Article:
8 Reasons for Teen Car Accidents
According to the Centers for Disease Control, automobile accidents are the second leading cause of death for teenagers in the United States. During 2018, roughly 2,500 teenagers between the ages of 13 and 19 years died in traffic accidents. Over 285,000 teenagers received treatment in emergency rooms for car accident injuries.
The good news is that Massachusetts has seen a decrease in death rates and injury rates for teen drivers ages 16 and 17 years. However, 18 to 20 year-olds have a higher hospitalization rate for crash-related injuries than drivers between the ages of 16 and 17 years.
The decrease in injury rates and fatal car crashes could be due to the strict requirements for obtaining junior operator licenses. Restrictions placed upon teen drivers can also be a factor in the reduced rate of injuries and deaths for teen drivers in Massachusetts.
Teen Drivers Continue to Be Involved in Car Accidents
Even though the rates for teen car accidents might be lower than in previous years, teen drivers continue to be involved in car accidents. Several factors can place teen drivers at a higher risk of being involved in a car accident.
Eight reasons for teen car accidents are:
Teen drivers do not have the experience necessary to handle many driving conditions. For example, interstate and highway conditions could easily overwhelm a teen driver. Teen drivers may not recognize the dangers of congested driving.
Parents can help reduce the risk of accidents by riding with their children in various driving conditions. For example, parents should ride with their child in poor weather conditions to instruct their child in safe behaviors, such as increasing the distance between vehicles and decreasing speed.
2. Distracted Driving
Distracted driving is a common cause of car accidents for teen drivers. The use of cell phones and other electronic devices by teens while driving is common. Teens are also likely to multitask while driving, such as putting on makeup, eating, or reading.
3. Passengers in the Vehicle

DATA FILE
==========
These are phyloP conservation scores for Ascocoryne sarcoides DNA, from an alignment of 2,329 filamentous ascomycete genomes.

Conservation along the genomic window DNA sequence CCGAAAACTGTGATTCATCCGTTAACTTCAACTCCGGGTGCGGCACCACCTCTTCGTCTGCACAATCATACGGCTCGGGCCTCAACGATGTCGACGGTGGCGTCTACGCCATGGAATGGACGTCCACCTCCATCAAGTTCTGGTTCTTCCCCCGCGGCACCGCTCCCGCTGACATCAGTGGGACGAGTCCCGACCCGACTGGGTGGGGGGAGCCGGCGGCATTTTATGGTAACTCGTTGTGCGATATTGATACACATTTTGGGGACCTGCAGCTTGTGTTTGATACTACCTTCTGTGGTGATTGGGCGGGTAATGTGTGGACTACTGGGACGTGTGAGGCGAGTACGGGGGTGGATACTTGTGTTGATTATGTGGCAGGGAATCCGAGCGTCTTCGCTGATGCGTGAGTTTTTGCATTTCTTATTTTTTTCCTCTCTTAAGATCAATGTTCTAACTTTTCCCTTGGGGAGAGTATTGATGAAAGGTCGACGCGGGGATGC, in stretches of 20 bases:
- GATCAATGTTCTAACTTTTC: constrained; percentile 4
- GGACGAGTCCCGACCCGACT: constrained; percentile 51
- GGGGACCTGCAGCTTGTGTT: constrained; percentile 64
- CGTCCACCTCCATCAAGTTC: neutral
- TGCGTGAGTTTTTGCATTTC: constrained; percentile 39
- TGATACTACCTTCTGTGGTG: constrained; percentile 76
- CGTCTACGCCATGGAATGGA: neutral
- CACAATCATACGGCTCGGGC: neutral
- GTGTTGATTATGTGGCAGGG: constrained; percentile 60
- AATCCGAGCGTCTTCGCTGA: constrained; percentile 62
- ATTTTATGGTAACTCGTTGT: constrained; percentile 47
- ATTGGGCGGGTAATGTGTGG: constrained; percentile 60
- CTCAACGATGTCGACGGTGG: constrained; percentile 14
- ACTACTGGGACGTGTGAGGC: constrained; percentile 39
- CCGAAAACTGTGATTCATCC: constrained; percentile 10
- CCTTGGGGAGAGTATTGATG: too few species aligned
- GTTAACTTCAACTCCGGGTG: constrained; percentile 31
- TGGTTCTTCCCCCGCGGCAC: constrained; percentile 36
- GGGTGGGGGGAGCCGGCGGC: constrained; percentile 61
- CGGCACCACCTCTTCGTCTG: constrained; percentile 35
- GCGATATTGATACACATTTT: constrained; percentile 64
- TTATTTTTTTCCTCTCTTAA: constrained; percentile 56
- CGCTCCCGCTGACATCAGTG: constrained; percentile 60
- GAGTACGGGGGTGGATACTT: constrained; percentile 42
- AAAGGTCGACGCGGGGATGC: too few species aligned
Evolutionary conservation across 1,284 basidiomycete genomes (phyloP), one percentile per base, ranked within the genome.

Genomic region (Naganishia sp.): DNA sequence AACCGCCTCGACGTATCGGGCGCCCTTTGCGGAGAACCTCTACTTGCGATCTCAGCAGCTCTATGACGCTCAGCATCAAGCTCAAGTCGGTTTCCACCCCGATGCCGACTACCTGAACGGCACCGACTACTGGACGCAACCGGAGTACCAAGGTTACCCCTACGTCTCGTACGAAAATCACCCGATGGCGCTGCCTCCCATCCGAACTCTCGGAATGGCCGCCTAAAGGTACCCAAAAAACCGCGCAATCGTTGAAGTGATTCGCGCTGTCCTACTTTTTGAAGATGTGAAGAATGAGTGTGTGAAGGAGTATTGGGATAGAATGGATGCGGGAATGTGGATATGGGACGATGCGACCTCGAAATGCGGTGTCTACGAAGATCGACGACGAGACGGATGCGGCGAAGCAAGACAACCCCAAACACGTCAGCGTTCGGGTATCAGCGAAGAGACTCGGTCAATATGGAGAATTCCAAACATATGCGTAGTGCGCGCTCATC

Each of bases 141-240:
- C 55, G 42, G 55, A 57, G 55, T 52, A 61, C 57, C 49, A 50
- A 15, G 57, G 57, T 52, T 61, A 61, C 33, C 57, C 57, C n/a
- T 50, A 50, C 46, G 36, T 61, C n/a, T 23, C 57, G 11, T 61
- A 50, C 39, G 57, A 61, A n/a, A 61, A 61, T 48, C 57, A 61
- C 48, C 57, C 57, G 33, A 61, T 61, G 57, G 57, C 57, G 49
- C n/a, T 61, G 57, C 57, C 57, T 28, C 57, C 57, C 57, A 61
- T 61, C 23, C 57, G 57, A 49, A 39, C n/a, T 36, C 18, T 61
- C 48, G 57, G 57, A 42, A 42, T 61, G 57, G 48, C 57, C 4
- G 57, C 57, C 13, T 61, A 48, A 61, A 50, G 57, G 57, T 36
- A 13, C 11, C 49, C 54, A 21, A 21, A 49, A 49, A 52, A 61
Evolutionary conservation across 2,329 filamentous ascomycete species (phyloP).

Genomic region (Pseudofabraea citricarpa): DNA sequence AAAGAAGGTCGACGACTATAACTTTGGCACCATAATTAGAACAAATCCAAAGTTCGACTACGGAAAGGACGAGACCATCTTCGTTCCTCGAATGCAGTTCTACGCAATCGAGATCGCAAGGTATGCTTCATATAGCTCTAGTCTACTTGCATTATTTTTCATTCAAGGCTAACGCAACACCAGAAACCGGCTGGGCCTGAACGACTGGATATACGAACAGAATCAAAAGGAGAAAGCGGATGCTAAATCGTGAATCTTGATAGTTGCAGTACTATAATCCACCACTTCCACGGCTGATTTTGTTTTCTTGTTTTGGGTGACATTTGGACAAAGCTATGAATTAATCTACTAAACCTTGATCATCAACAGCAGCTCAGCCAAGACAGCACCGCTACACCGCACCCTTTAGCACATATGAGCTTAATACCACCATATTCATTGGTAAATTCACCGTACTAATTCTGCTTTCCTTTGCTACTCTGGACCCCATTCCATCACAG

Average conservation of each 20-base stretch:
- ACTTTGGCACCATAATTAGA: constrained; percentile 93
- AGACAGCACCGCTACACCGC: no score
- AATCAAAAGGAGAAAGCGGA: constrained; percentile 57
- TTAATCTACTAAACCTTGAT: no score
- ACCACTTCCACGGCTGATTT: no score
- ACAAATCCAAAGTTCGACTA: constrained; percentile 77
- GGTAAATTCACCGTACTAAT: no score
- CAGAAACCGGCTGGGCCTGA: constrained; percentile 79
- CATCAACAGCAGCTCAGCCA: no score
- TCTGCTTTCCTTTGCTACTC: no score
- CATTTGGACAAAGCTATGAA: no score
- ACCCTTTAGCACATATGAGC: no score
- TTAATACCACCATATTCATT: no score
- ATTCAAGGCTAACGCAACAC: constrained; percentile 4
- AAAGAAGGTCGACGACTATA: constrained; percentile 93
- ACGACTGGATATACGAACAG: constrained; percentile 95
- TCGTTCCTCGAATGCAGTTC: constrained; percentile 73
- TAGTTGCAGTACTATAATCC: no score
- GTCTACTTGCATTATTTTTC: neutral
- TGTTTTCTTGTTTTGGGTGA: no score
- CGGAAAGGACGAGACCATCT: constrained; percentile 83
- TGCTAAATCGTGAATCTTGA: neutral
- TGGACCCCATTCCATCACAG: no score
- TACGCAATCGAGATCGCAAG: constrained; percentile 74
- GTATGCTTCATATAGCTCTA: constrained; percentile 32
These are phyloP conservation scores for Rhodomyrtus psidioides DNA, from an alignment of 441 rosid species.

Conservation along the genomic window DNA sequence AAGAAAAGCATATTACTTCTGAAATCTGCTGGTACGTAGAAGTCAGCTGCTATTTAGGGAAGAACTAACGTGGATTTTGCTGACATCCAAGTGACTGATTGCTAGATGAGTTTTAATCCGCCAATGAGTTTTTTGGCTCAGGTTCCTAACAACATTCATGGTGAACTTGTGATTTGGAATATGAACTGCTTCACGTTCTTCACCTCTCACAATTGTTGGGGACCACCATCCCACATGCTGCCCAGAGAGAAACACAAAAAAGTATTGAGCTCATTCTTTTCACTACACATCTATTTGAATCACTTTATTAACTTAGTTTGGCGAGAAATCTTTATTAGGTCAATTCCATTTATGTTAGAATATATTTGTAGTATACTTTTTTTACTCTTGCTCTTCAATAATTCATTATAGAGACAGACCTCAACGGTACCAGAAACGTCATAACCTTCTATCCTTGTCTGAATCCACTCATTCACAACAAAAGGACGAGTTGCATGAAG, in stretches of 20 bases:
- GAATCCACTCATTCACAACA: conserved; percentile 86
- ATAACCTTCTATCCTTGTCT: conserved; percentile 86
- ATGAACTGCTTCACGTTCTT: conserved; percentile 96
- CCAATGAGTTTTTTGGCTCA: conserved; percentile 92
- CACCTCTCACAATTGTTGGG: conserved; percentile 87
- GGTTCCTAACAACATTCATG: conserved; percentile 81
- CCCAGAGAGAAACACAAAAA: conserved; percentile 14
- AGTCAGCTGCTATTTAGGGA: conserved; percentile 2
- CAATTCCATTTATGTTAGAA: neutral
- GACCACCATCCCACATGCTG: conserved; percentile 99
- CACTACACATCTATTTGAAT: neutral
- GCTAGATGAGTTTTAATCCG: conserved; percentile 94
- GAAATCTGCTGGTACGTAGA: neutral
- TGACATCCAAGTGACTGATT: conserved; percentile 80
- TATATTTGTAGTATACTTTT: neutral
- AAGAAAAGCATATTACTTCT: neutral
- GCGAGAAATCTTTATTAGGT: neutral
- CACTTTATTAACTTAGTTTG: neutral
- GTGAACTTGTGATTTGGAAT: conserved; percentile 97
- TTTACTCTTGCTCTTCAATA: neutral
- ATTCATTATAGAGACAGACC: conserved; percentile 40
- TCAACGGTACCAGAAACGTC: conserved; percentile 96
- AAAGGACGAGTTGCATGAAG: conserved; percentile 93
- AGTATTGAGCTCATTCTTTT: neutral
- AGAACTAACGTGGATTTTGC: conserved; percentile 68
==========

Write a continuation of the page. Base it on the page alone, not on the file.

Having passengers in the vehicle, especially other teenagers, increases the risk of a teen driving accident. A teen driver may be distracted by passengers who might engage in dangerous behaviors. Teen drivers who have passengers in the vehicle may be more likely to play loud music, drive too fast for conditions, or take their eyes off the road to engage with their passengers.
4. Drunk Driving
Impaired driving is a problem for all age groups. Teen drivers may face intense peer pressure to drive while intoxicated. Parents can assure their teen drivers that they can call their parents to pick them up, without immediate questions, if they consume any alcoholic beverages.
5. Reckless Driving
Teen drivers may engage in reckless driving behaviors, such as improper lane changes, running red lights, and following too closely or tailgating. Any of these driving behaviors can increase the risk of a teen car accidents. Practice and continuous reminders are two ways parents can help their teens learn about the dangers of reckless driving.
Speeding is another common cause of teen driving accidents. Several apps, including some insurance apps, help parents monitor the speed at which their teenagers drive. Speed can increase the severity of injuries from a crash, including head-on collisions.
7. Drowsy Driving
Many teenagers balance school, work, and extracurricular activities with an active social life. The result can be a lack of sleep.
A lack of sleep increases the risk of a car wreck. Drowsy driving can be as dangerous as drunk driving.
8. Nighttime Driving
Driving at night can also increase a teen driver’s risk of a car accident. Nighttime driving is one of the driving conditions that many teens do not have very much experience with when they obtain their driver’s license. Giving teens supervised time behind the wheel of a car at night can help them gain the experience they need to handle nighttime driving safely.
What Should I Do if My Teenager is Involved in a Massachusetts Car Accident?
It can help to create a checklist for your teen driver to ensure they know what to do in the event of a car wreck. Review the list several times and discuss each step. Steps could include calling 911, calling a parent, not admitting fault, etc.
Because teen drivers are often accused of reckless driving and dangerous driving behaviors, they are easy to blame for a car crash. Even though the accident might not be your teenager’s fault, the police officer might give more weight to the other driver’s version of events.
It can be wise to seek legal advice as soon as possible to protect your teenager’s rights. If your teen was injured in the collision, they might be entitled to compensation for damages, including financial losses, pain, and suffering.